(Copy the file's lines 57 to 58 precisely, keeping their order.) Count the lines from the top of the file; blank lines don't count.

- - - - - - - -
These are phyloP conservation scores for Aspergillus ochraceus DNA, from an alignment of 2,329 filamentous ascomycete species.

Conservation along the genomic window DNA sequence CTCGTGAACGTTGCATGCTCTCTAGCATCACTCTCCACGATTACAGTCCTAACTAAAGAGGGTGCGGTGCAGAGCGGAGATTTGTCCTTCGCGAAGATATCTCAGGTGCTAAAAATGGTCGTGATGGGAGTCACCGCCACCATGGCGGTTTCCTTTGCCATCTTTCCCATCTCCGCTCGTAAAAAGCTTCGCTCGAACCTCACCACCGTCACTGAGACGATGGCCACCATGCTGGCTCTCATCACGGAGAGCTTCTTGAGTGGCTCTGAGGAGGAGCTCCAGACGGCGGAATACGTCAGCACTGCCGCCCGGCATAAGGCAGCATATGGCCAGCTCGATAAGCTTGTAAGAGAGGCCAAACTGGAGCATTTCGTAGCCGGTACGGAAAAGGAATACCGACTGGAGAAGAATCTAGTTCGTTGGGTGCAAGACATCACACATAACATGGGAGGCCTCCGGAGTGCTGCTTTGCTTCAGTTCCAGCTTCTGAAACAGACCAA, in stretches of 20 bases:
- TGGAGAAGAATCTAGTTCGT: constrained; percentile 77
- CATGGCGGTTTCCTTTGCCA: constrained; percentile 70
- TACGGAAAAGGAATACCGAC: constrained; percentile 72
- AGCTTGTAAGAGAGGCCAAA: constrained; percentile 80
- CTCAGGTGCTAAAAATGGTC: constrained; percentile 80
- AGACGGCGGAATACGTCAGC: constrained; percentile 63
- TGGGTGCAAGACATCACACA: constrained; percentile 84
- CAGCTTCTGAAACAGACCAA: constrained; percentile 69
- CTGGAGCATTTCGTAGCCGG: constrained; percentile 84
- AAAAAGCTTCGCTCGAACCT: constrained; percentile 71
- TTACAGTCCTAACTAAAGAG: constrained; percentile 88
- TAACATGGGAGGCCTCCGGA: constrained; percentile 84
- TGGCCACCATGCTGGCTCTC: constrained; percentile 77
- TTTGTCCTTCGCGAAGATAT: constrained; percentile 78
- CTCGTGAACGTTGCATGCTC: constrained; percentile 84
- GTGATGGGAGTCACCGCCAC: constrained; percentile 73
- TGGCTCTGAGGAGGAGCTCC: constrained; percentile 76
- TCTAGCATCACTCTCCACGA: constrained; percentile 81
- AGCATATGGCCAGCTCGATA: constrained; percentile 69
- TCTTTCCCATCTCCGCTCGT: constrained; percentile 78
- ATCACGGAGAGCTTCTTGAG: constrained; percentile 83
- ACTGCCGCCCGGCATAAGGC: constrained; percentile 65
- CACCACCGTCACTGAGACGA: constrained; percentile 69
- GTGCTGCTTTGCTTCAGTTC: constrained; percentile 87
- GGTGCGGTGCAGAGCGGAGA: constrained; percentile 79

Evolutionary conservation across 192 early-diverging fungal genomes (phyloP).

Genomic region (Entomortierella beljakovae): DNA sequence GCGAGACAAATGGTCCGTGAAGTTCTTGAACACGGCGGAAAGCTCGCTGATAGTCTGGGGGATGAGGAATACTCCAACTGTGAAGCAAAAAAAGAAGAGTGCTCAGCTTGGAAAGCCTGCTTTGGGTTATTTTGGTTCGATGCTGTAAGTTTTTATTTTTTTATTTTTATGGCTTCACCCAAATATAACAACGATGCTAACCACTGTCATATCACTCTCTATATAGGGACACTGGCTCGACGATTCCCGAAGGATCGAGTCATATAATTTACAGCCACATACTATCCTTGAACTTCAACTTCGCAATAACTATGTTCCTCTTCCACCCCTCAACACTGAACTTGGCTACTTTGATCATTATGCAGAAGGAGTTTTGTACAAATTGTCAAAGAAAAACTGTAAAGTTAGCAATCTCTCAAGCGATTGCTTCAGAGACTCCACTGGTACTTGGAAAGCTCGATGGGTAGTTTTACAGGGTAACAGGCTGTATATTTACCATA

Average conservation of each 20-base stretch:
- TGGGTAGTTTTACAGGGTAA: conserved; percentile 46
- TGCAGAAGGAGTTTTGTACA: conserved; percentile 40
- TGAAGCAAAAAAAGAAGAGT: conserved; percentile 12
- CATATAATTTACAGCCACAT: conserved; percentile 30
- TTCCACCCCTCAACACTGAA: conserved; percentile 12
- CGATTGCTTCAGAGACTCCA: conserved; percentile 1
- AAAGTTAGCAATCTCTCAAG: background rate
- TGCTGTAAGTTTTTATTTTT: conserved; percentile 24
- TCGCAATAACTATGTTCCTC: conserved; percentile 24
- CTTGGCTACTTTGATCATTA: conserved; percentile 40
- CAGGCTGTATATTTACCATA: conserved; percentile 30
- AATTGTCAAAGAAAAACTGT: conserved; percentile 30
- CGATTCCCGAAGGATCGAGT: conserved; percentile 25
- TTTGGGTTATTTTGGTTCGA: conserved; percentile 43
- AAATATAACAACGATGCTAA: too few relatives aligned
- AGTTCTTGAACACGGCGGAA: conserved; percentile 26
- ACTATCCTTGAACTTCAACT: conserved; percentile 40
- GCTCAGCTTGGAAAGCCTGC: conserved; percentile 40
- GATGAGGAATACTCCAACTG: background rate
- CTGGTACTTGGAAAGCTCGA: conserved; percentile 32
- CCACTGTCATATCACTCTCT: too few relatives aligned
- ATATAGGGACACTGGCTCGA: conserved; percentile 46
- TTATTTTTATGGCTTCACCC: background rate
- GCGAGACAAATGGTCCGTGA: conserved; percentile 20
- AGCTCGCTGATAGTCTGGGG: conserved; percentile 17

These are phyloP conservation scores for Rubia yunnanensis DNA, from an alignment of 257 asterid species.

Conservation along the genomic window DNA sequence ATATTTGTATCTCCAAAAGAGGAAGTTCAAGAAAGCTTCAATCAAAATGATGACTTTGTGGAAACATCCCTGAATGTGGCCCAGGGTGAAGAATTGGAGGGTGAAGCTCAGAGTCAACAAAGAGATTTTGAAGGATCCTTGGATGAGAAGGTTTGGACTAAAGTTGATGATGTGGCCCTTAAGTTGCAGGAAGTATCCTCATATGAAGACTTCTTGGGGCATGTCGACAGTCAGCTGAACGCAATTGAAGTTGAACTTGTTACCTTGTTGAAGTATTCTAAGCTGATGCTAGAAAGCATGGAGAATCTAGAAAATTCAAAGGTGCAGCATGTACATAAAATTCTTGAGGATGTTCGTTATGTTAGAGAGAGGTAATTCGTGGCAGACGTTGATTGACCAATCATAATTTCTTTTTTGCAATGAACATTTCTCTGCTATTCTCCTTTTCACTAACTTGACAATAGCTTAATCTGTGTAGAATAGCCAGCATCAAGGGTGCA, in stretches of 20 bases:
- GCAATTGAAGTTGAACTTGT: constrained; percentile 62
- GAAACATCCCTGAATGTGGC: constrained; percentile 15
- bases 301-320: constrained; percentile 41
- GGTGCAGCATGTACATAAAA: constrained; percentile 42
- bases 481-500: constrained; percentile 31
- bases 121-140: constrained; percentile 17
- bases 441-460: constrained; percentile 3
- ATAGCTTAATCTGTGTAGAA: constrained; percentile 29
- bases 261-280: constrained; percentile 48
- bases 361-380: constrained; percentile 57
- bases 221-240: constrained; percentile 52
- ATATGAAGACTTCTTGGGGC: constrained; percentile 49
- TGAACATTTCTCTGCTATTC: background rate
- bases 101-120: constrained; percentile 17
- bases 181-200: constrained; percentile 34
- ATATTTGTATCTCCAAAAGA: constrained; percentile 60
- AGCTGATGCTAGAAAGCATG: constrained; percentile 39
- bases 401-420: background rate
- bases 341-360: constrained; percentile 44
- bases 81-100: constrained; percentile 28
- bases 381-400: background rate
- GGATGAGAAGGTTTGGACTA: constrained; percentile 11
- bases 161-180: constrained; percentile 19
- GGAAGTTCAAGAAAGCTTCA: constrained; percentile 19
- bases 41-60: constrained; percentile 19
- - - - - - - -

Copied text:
Conservation along the genomic window DNA sequence ATATTTGTATCTCCAAAAGAGGAAGTTCAAGAAAGCTTCAATCAAAATGATGACTTTGTGGAAACATCCCTGAATGTGGCCCAGGGTGAAGAATTGGAGGGTGAAGCTCAGAGTCAACAAAGAGATTTTGAAGGATCCTTGGATGAGAAGGTTTGGACTAAAGTTGATGATGTGGCCCTTAAGTTGCAGGAAGTATCCTCATATGAAGACTTCTTGGGGCATGTCGACAGTCAGCTGAACGCAATTGAAGTTGAACTTGTTACCTTGTTGAAGTATTCTAAGCTGATGCTAGAAAGCATGGAGAATCTAGAAAATTCAAAGGTGCAGCATGTACATAAAATTCTTGAGGATGTTCGTTATGTTAGAGAGAGGTAATTCGTGGCAGACGTTGATTGACCAATCATAATTTCTTTTTTGCAATGAACATTTCTCTGCTATTCTCCTTTTCACTAACTTGACAATAGCTTAATCTGTGTAGAATAGCCAGCATCAAGGGTGCA, in stretches of 20 bases:
- GCAATTGAAGTTGAACTTGT: constrained; percentile 62